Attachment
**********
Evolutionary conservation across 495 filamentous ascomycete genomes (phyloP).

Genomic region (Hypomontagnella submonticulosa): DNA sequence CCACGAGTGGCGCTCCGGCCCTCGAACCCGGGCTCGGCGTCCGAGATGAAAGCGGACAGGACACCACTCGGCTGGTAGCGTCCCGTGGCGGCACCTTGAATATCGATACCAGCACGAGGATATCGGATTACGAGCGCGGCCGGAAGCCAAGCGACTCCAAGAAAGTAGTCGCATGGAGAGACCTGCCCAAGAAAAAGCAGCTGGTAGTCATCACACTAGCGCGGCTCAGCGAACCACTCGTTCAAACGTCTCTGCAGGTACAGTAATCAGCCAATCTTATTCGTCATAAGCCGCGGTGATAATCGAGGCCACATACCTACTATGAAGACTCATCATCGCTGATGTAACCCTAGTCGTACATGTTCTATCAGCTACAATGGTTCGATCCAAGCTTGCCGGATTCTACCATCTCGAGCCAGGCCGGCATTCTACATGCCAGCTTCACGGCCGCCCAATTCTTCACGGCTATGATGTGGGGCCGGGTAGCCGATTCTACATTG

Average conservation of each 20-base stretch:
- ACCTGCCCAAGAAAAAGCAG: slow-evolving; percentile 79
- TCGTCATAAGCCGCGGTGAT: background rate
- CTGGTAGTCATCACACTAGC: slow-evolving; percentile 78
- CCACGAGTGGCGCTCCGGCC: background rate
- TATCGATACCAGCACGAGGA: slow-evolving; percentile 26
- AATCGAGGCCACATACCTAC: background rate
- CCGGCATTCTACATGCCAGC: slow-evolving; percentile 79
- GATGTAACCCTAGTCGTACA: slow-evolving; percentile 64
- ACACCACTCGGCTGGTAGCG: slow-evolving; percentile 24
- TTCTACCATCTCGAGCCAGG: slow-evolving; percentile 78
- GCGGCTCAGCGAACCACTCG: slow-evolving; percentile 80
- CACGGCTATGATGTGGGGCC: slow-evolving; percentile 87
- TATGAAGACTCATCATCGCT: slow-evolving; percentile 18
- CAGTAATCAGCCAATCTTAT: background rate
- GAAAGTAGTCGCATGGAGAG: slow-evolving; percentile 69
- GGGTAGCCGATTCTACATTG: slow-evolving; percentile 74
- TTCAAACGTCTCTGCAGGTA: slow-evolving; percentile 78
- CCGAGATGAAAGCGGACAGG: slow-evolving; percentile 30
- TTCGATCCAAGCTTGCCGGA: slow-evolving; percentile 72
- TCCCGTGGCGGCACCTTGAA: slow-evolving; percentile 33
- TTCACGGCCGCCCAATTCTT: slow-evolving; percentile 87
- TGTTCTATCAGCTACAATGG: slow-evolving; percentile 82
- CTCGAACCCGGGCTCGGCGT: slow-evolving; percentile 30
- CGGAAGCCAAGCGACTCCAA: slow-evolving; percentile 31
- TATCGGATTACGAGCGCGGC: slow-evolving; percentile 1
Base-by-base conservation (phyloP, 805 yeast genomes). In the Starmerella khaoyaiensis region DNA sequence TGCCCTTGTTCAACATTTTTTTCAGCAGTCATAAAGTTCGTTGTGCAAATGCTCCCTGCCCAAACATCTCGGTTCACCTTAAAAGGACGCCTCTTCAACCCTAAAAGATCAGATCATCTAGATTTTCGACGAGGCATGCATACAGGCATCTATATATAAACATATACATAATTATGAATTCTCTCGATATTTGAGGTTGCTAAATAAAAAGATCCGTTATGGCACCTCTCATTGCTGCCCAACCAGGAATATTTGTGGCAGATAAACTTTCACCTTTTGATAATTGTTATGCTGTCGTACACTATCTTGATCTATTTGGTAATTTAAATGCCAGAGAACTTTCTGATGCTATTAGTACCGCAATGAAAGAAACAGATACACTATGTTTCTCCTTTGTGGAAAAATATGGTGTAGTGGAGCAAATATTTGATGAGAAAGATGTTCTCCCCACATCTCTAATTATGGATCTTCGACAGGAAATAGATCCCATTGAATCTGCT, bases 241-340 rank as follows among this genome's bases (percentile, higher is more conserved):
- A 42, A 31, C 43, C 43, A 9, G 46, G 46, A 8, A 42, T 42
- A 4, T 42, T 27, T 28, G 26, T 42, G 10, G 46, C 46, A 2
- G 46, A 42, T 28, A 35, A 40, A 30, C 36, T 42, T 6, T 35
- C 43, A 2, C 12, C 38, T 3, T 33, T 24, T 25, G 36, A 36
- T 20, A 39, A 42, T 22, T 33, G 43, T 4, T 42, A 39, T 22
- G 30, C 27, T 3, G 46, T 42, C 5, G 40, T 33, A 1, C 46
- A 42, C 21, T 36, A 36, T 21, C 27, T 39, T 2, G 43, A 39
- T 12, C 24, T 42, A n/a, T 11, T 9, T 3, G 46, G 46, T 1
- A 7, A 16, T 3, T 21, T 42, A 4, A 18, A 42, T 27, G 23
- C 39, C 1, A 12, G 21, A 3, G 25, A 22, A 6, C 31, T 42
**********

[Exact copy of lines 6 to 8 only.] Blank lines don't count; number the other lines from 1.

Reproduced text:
- CTGGTAGTCATCACACTAGC: slow-evolving; percentile 78
- CCACGAGTGGCGCTCCGGCC: background rate
- TATCGATACCAGCACGAGGA: slow-evolving; percentile 26